Reality of Hunger on College Campuses

Campus Hunger Summit Header

April 21, 2017 By: Marie Pauley Category: SHH News

It’s a familiar cliché:  the poor college student, subsisting on ramen noodles and peanut butter and jelly sandwiches. Clichés like this mask a startling truth that food insecurity is a major problem on college campuses, and it has dire consequences for students.

In fact, Century College in White Bear Lake found that 71 out of 100 students reported some sort of food insecurity which included not being able to afford healthy foods and running out of groceries before they’re able to afford more.

“Students growing up on free and reduced lunches no longer receive these benefits once they enter into college. Based upon our surveys and research we have found that many students struggle to make ends meet. Not only are they unable to afford basic groceries; often they are unable to afford to participate in traditional campus meal options. Sadly, they frequently end up attending classes suffering with hunger which inhibits their ability to concentrate on their important studies,” said Shawn Morrison, Executive Director, Good in the 'Hood.

Century College is not alone in its food insecurity issues. Hunger on college campuses is gaining more attention and recent studies have shown there is a great need. A recent study about hunger and homelessness in college by Wisconsin Hope Lab surveyed 33,000 students at 70 community colleges in 24 states. The study found that two in three students are food insecure.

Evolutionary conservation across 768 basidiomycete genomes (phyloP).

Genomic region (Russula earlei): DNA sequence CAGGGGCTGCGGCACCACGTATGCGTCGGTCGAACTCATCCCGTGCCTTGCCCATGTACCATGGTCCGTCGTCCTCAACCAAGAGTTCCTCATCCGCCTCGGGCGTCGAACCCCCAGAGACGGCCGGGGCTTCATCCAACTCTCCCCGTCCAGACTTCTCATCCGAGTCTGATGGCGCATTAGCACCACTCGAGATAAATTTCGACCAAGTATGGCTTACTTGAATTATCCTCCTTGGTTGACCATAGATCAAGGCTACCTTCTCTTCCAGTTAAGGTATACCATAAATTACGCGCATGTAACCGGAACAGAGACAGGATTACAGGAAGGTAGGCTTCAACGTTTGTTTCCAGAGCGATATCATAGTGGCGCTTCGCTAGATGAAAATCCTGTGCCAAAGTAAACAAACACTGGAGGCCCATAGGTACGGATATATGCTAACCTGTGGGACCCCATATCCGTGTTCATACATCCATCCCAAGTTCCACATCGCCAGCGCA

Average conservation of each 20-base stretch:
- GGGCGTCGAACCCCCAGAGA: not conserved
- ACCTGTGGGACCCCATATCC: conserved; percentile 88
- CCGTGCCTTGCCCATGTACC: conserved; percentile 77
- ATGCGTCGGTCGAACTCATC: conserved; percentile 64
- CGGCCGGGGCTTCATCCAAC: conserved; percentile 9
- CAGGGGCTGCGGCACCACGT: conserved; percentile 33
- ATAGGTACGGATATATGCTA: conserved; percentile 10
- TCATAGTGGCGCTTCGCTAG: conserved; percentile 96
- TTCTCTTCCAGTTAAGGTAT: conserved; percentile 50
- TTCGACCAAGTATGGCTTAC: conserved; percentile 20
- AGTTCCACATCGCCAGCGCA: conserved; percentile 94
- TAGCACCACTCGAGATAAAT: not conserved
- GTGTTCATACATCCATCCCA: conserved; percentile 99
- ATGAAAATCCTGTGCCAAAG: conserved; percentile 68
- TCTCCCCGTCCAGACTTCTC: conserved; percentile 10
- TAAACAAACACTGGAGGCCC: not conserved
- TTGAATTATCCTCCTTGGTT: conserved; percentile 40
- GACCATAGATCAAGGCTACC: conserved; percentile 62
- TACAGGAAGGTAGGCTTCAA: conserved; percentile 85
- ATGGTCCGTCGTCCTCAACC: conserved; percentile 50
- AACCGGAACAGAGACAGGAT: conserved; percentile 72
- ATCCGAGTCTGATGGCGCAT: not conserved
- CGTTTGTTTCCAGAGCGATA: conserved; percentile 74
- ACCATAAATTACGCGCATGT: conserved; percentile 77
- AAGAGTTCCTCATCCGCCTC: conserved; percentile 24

“Younger students working toward a post high school education as well as older adults reentering higher education are often challenged with time constraints and limited financial resources that hinder them from moving forward in reaching their goals. The food support they receive provides needed nutrition helping them to stay more mentally and physically healthy which can enhance their academic performance. It also reduces their financial outlay for food which can then be directed toward other life expenses,” John Jaeger, Operations Director at The Open Door. 

Our work to end hunger relies on partnerships in the community. Second Harvest Heartland is currently partnered with seven college pantries. The SNAP (Supplemental Nutrition Assistance Program) Outreach team also works with colleges and agency partners to support SNAP enrollment and outreach efforts for students.

In order address important issues like hunger on college campuses, Second Harvest Heartland recently convened a group of over 50 partners - two and four year colleges and other stakeholders. During the Campus Hunger Summit, we shared ideas and solutions. A panel discussion included agency partners Shawn Morrison from Good in the Hood, John Jaeger from the Open Door, An Garagiola-Bernier from Century College’s Resource and Support Center and Nicole Bietz, a counselor from Inver Hills Community College.

The event was hosted by Metropolitan State University whose college pantry Food for Thought served an average of 455 households a month over past twelve months.

“The Campus Hunger Summit provided a valuable forum for others to hear about the need that exists on today’s college campuses. Hopefully this sharing of experiences will promote others into helping to make a difference in the lives of those less fortunate,” Jaeger said.

We are excited to continue conversations and create innovative solutions along with our partners to address the issue of hunger for local college students.

To learn how you can help, visit or if you need help finding food for you or someone you know, visit


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